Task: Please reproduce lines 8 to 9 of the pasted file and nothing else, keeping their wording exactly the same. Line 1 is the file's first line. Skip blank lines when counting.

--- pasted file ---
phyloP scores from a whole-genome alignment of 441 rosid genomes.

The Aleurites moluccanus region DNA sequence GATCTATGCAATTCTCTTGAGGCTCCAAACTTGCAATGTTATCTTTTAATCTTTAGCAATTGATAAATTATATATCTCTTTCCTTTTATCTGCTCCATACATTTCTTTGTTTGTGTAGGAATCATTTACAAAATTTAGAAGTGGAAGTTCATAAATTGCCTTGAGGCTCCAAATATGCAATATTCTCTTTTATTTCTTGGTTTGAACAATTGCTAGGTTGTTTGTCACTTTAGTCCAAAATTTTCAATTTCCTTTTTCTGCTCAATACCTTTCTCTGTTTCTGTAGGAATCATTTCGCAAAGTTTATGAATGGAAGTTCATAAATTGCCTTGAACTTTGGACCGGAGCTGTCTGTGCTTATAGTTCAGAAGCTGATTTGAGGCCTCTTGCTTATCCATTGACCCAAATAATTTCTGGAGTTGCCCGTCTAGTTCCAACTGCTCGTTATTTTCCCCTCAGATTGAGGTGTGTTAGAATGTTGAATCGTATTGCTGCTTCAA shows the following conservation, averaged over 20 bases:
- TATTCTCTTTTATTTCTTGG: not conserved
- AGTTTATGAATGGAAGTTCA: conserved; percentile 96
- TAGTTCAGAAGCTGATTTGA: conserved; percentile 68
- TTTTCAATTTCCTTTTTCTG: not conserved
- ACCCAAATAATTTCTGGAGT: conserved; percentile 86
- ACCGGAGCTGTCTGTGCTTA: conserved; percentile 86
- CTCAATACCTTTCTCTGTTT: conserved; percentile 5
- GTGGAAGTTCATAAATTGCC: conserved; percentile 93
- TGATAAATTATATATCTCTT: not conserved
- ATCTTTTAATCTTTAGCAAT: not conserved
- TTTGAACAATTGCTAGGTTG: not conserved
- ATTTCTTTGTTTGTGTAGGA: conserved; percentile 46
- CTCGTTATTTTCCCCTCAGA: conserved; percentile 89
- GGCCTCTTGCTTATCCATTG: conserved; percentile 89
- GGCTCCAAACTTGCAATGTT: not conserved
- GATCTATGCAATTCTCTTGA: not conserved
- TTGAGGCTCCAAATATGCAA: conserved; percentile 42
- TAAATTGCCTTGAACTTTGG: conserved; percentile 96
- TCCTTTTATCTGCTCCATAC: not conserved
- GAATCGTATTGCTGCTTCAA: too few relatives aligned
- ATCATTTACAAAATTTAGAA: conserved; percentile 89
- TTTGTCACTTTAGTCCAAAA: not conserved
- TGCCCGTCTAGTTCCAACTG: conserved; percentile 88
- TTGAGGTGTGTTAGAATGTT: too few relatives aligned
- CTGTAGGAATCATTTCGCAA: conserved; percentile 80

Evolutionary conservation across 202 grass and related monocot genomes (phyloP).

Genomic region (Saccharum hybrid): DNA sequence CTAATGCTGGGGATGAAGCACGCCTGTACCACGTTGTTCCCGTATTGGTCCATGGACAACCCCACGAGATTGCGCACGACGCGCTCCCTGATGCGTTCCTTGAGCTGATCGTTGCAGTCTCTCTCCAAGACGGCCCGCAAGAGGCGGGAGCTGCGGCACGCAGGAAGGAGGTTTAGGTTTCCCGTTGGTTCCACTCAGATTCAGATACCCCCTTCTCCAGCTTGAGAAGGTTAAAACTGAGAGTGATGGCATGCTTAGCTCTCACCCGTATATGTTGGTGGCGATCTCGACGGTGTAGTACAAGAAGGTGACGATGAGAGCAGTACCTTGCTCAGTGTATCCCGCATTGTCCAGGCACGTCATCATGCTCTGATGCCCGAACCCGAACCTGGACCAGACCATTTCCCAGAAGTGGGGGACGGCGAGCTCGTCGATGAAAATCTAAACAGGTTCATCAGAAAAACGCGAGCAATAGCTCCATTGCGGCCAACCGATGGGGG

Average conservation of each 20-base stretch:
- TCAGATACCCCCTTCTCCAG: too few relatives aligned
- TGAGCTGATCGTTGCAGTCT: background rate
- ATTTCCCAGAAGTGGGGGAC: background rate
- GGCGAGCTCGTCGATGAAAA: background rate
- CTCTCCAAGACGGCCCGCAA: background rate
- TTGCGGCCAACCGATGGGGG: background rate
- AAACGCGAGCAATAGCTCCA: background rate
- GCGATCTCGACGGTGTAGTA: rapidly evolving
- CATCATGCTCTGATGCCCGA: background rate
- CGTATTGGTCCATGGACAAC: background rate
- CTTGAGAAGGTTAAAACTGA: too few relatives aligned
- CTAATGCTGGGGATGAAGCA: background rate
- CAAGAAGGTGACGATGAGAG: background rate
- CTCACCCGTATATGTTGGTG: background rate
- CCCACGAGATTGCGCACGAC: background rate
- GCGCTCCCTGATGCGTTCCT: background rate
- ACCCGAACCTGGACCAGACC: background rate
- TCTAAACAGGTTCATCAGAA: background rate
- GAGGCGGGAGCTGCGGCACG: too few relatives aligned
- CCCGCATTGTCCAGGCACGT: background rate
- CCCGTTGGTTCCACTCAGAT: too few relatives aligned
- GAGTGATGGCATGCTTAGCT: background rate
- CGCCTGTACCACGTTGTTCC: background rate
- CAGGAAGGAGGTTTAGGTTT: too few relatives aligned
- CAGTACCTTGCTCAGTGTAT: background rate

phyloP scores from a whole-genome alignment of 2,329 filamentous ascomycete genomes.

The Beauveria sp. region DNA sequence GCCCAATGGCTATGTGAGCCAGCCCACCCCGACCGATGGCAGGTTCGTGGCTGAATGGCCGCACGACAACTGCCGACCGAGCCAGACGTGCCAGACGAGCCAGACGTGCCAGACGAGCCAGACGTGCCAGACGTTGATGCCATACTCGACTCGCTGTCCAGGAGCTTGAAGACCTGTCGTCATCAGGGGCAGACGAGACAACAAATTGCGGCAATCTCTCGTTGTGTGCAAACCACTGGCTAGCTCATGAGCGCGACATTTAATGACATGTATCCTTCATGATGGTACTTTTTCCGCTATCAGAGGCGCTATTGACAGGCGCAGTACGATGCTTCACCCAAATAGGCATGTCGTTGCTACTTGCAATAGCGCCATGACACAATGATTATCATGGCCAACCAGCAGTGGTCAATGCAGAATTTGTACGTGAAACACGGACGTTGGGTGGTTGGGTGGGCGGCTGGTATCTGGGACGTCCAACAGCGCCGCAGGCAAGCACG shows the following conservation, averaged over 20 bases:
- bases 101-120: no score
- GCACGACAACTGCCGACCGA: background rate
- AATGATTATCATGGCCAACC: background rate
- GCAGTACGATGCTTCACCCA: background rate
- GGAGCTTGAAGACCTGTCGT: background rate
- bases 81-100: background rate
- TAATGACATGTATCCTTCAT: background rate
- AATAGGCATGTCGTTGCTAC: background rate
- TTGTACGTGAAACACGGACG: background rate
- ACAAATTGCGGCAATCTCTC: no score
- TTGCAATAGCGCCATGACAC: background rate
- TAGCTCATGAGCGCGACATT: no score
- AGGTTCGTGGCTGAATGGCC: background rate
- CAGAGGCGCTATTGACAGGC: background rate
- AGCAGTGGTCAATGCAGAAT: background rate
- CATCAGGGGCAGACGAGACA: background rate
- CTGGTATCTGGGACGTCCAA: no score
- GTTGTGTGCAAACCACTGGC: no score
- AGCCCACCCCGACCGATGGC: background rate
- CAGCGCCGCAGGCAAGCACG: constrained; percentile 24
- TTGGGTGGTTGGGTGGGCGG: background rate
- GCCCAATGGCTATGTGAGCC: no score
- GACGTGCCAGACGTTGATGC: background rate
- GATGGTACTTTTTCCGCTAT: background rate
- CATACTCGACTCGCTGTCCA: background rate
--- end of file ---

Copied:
- ACCGGAGCTGTCTGTGCTTA: conserved; percentile 86
- CTCAATACCTTTCTCTGTTT: conserved; percentile 5